Unit 2 - Effects of Exercise
During exercise, the blood leaving the muscles contains a higher amount of carbon dioxide.

Unit 2 - Effects of Exercise

In this GCSE Biology quiz we look at some of the effects exercise has on our bodies, such as an increase to the cardiovascular system's work rate or the build up of lactic acid due to anaerobic respiration.

Regular exercise is an important part of a healthy lifestyle as it has many beneficial effects on the body. It helps you to control your weight; improves your cardiovascular fitness (the cardiovascular system comprises your heart and blood vessels) which means you have more stamina and are generally less tired; it strengthens your muscles and tendons; makes your bones tougher... and a lot more besides.

When you are exercising, it has a number of physical effects on the body, all because of increased respiration as your muscle cells are working harder. Your body needs to make adjustments to meet this increased demand for oxygen and glucose by the respiring muscles.

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You will first notice that your heart rate increases as you start to exercise. This increases the volume of blood reaching the muscles each second. More glucose molecules and oxygen molecules enter your muscle cells than when you are not exercising so they are able to release energy (through aerobic respiration) at a faster rate. Soon after you have begun to exercise, you will then find that you are breathing faster and more deeply. This is because the oxygen reserves in your blood are being used up faster than when you are at rest. By taking in more air to your lungs more often, your body can deliver more oxygen to the hard working cells. It also means that your body is able to rid itself of the waste carbon dioxide at a faster rate too.

If you exercise very hard for longer periods of time, your body cannot supply sufficient oxygen to the muscle cells. The cells will then try to make up for this shortfall of oxygen by using anaerobic respiration. But this is a poor way of releasing energy and so your muscles start to feel fatigued. During anaerobic respiration, lactic acid is formed which can lead to cramp.

Exercise your brain by playing this quiz on the effects of exercise on the body's systems and muscles!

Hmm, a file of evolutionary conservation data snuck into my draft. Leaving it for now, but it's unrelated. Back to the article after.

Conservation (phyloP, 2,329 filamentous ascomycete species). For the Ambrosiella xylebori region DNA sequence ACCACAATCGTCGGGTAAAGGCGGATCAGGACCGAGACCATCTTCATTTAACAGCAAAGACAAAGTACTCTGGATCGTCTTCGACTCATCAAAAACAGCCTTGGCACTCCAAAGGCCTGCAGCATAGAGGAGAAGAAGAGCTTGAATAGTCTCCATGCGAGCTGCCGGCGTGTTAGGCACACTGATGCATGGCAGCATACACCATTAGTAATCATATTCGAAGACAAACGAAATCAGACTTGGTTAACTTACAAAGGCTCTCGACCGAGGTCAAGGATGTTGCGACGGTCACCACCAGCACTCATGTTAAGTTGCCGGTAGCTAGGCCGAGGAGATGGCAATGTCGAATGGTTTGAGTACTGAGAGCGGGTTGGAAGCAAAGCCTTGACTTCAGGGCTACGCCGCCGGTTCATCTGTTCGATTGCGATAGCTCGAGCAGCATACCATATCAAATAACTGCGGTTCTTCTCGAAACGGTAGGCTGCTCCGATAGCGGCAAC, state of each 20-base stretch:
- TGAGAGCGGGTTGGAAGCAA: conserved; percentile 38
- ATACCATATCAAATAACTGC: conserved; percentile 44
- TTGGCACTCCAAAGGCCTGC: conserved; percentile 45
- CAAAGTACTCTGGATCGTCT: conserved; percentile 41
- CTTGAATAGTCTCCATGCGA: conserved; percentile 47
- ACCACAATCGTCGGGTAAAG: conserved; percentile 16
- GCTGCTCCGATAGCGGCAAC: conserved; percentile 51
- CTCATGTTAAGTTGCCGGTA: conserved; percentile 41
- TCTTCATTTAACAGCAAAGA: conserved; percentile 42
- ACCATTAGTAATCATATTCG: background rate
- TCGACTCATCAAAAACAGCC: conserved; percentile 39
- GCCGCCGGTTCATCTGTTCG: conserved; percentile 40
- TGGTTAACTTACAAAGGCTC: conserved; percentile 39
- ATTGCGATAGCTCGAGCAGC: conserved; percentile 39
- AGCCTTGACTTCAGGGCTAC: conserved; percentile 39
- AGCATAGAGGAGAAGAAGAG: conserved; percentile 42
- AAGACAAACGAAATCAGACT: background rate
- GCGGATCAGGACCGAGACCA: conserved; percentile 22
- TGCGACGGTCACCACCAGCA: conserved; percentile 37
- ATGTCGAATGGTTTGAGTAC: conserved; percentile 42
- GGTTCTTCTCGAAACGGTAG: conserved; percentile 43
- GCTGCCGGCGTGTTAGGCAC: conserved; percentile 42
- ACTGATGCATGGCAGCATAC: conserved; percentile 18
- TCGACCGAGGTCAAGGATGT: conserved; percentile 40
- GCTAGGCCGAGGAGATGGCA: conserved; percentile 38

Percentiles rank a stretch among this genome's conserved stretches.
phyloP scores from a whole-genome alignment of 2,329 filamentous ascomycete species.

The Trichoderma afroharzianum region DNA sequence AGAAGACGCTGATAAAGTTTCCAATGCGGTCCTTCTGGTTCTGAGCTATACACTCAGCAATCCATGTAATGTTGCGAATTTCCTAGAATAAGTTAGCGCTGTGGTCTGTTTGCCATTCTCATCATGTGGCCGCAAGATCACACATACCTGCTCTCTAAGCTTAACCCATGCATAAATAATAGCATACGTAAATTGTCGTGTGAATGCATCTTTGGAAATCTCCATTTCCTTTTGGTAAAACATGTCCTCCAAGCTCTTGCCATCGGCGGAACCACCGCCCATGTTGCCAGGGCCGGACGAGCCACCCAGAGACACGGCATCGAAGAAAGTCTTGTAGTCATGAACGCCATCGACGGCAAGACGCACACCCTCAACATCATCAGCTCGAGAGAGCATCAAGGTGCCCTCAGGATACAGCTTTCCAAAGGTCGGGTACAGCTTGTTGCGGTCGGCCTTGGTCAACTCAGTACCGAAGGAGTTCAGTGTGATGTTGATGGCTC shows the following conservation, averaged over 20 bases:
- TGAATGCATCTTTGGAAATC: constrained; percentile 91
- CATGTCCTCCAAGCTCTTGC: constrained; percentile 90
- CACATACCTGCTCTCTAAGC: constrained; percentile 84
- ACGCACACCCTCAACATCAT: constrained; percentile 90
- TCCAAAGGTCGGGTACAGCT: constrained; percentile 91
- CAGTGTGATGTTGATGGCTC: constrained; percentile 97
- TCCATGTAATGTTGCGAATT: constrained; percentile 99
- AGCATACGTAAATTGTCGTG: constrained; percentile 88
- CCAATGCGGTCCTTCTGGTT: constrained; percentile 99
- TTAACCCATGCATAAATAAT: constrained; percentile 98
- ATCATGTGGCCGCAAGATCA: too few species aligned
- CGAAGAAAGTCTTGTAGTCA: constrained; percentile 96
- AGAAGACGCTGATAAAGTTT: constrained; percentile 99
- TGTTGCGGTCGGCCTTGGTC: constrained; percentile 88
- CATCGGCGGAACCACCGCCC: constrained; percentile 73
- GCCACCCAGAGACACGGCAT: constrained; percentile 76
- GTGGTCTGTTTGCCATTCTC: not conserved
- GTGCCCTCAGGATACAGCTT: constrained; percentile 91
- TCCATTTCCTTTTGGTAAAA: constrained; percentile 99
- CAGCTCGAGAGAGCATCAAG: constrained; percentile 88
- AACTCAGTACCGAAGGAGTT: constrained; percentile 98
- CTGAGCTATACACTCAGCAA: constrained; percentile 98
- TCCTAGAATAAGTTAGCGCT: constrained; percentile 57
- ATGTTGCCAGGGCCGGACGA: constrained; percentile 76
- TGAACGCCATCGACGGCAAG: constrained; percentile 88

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  1. Which type of the blood vessel removes blood from the muscles?
    Capillaries take lactic acid and carbon dioxide from the muscle cells into the veins, away from the muscle cells
  2. What do muscle cells break down in order to release energy?
    The body can break this down during exercise to increase the concentration of glucose in the blood
  3. Which of the following statements is true of the blood leaving the muscles during exercise?
    This is a waste product from aerobic respiration
  4. During exercise, what happens to the heart rate?
    Before exercise, it is advisable to spend time 'warming up' so that your heart rate increases gradually
  5. Which type of the blood vessel supplies blood to the muscles?
    Arteries carry oxygenated blood round the body. They split to form blood capillaries with thin walls that allow the oxygen to pass out of the blood to the individual muscle cells
  6. The rate and depth of breathing increases during exercise. This is in order to give the muscles more of what?
    Oxygen is required for aerobic respiration
  7. Which of the following is the stored form of glucose, found in the liver and muscles?
    Glucose cannot be stored as glucose so your body converts it into glycogen
  8. When muscles are deprived of oxygen, how do they respire?
    This only releases a small amount of energy so your muscles feel tired and don't function as well as they do during aerobic respiration
  9. Blood supply to the respiring muscles increases during exercise. This is to supply the muscles with more of what?
    Glucose is the 'fuel' that is oxidised during aerobic respiration
  10. Which of the following is a waste product of muscles respiring anaerobically?
    Lactic acid makes muscles tired and sore after prolonged exercise. It is produced when oxygen levels are low

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